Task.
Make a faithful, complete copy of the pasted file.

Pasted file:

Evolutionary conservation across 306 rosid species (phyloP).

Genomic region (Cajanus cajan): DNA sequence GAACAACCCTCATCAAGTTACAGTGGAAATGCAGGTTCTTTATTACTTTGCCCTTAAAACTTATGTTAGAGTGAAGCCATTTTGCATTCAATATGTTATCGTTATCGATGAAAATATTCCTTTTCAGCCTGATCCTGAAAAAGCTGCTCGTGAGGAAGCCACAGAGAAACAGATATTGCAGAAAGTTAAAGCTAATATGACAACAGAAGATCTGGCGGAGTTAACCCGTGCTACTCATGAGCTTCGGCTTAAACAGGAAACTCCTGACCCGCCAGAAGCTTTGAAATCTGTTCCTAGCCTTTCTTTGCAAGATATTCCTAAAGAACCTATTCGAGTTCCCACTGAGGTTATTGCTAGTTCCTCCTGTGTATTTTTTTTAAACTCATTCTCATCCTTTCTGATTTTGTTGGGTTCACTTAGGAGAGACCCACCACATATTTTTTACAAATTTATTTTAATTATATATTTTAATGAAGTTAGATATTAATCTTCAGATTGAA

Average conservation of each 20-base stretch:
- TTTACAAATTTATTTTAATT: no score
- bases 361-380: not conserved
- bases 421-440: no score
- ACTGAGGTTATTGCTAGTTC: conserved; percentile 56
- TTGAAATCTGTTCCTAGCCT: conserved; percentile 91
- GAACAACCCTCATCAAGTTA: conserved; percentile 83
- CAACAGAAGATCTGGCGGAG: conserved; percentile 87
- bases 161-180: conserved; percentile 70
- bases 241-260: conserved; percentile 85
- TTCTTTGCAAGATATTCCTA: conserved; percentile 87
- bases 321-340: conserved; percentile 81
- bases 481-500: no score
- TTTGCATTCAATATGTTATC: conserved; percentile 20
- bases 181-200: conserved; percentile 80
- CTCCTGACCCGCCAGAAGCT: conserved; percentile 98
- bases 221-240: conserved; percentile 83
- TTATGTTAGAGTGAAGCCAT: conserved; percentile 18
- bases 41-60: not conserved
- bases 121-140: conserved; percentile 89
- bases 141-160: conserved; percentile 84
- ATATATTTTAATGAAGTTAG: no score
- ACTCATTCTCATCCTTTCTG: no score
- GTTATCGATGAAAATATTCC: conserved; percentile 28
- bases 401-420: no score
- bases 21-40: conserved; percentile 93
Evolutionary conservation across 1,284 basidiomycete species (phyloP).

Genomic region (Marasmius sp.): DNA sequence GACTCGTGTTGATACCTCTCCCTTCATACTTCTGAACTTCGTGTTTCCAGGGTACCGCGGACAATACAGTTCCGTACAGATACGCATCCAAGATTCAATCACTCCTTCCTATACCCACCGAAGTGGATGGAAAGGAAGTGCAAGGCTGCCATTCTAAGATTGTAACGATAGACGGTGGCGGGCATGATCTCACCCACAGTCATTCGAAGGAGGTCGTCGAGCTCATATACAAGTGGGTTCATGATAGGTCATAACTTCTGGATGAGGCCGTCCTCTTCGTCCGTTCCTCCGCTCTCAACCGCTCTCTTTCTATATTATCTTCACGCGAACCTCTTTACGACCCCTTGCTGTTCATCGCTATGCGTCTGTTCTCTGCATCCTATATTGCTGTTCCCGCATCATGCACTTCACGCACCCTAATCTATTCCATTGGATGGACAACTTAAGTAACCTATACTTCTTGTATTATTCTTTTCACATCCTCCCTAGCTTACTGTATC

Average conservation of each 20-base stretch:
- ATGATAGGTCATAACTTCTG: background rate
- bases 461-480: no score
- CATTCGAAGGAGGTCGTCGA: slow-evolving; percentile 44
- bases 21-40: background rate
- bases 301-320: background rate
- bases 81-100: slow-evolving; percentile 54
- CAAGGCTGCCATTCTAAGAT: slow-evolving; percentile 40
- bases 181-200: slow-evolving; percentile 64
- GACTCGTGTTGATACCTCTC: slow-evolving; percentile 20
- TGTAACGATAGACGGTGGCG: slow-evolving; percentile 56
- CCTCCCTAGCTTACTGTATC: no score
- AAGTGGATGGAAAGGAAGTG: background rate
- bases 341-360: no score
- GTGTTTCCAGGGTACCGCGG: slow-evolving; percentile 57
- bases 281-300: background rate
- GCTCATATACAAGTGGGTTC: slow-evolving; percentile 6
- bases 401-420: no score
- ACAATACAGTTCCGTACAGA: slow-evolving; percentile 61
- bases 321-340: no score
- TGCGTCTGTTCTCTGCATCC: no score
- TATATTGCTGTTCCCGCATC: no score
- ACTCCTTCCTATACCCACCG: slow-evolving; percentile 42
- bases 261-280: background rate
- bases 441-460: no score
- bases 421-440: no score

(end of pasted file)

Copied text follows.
Evolutionary conservation across 306 rosid species (phyloP).

Genomic region (Cajanus cajan): DNA sequence GAACAACCCTCATCAAGTTACAGTGGAAATGCAGGTTCTTTATTACTTTGCCCTTAAAACTTATGTTAGAGTGAAGCCATTTTGCATTCAATATGTTATCGTTATCGATGAAAATATTCCTTTTCAGCCTGATCCTGAAAAAGCTGCTCGTGAGGAAGCCACAGAGAAACAGATATTGCAGAAAGTTAAAGCTAATATGACAACAGAAGATCTGGCGGAGTTAACCCGTGCTACTCATGAGCTTCGGCTTAAACAGGAAACTCCTGACCCGCCAGAAGCTTTGAAATCTGTTCCTAGCCTTTCTTTGCAAGATATTCCTAAAGAACCTATTCGAGTTCCCACTGAGGTTATTGCTAGTTCCTCCTGTGTATTTTTTTTAAACTCATTCTCATCCTTTCTGATTTTGTTGGGTTCACTTAGGAGAGACCCACCACATATTTTTTACAAATTTATTTTAATTATATATTTTAATGAAGTTAGATATTAATCTTCAGATTGAA

Average conservation of each 20-base stretch:
- TTTACAAATTTATTTTAATT: no score
- bases 361-380: not conserved
- bases 421-440: no score
- ACTGAGGTTATTGCTAGTTC: conserved; percentile 56
- TTGAAATCTGTTCCTAGCCT: conserved; percentile 91
- GAACAACCCTCATCAAGTTA: conserved; percentile 83
- CAACAGAAGATCTGGCGGAG: conserved; percentile 87
- bases 161-180: conserved; percentile 70
- bases 241-260: conserved; percentile 85
- TTCTTTGCAAGATATTCCTA: conserved; percentile 87
- bases 321-340: conserved; percentile 81
- bases 481-500: no score
- TTTGCATTCAATATGTTATC: conserved; percentile 20
- bases 181-200: conserved; percentile 80
- CTCCTGACCCGCCAGAAGCT: conserved; percentile 98
- bases 221-240: conserved; percentile 83
- TTATGTTAGAGTGAAGCCAT: conserved; percentile 18
- bases 41-60: not conserved
- bases 121-140: conserved; percentile 89
- bases 141-160: conserved; percentile 84
- ATATATTTTAATGAAGTTAG: no score
- ACTCATTCTCATCCTTTCTG: no score
- GTTATCGATGAAAATATTCC: conserved; percentile 28
- bases 401-420: no score
- bases 21-40: conserved; percentile 93
Evolutionary conservation across 1,284 basidiomycete species (phyloP).

Genomic region (Marasmius sp.): DNA sequence GACTCGTGTTGATACCTCTCCCTTCATACTTCTGAACTTCGTGTTTCCAGGGTACCGCGGACAATACAGTTCCGTACAGATACGCATCCAAGATTCAATCACTCCTTCCTATACCCACCGAAGTGGATGGAAAGGAAGTGCAAGGCTGCCATTCTAAGATTGTAACGATAGACGGTGGCGGGCATGATCTCACCCACAGTCATTCGAAGGAGGTCGTCGAGCTCATATACAAGTGGGTTCATGATAGGTCATAACTTCTGGATGAGGCCGTCCTCTTCGTCCGTTCCTCCGCTCTCAACCGCTCTCTTTCTATATTATCTTCACGCGAACCTCTTTACGACCCCTTGCTGTTCATCGCTATGCGTCTGTTCTCTGCATCCTATATTGCTGTTCCCGCATCATGCACTTCACGCACCCTAATCTATTCCATTGGATGGACAACTTAAGTAACCTATACTTCTTGTATTATTCTTTTCACATCCTCCCTAGCTTACTGTATC

Average conservation of each 20-base stretch:
- ATGATAGGTCATAACTTCTG: background rate
- bases 461-480: no score
- CATTCGAAGGAGGTCGTCGA: slow-evolving; percentile 44
- bases 21-40: background rate
- bases 301-320: background rate
- bases 81-100: slow-evolving; percentile 54
- CAAGGCTGCCATTCTAAGAT: slow-evolving; percentile 40
- bases 181-200: slow-evolving; percentile 64
- GACTCGTGTTGATACCTCTC: slow-evolving; percentile 20
- TGTAACGATAGACGGTGGCG: slow-evolving; percentile 56
- CCTCCCTAGCTTACTGTATC: no score
- AAGTGGATGGAAAGGAAGTG: background rate
- bases 341-360: no score
- GTGTTTCCAGGGTACCGCGG: slow-evolving; percentile 57
- bases 281-300: background rate
- GCTCATATACAAGTGGGTTC: slow-evolving; percentile 6
- bases 401-420: no score
- ACAATACAGTTCCGTACAGA: slow-evolving; percentile 61
- bases 321-340: no score
- TGCGTCTGTTCTCTGCATCC: no score
- TATATTGCTGTTCCCGCATC: no score
- ACTCCTTCCTATACCCACCG: slow-evolving; percentile 42
- bases 261-280: background rate
- bases 441-460: no score
- bases 421-440: no score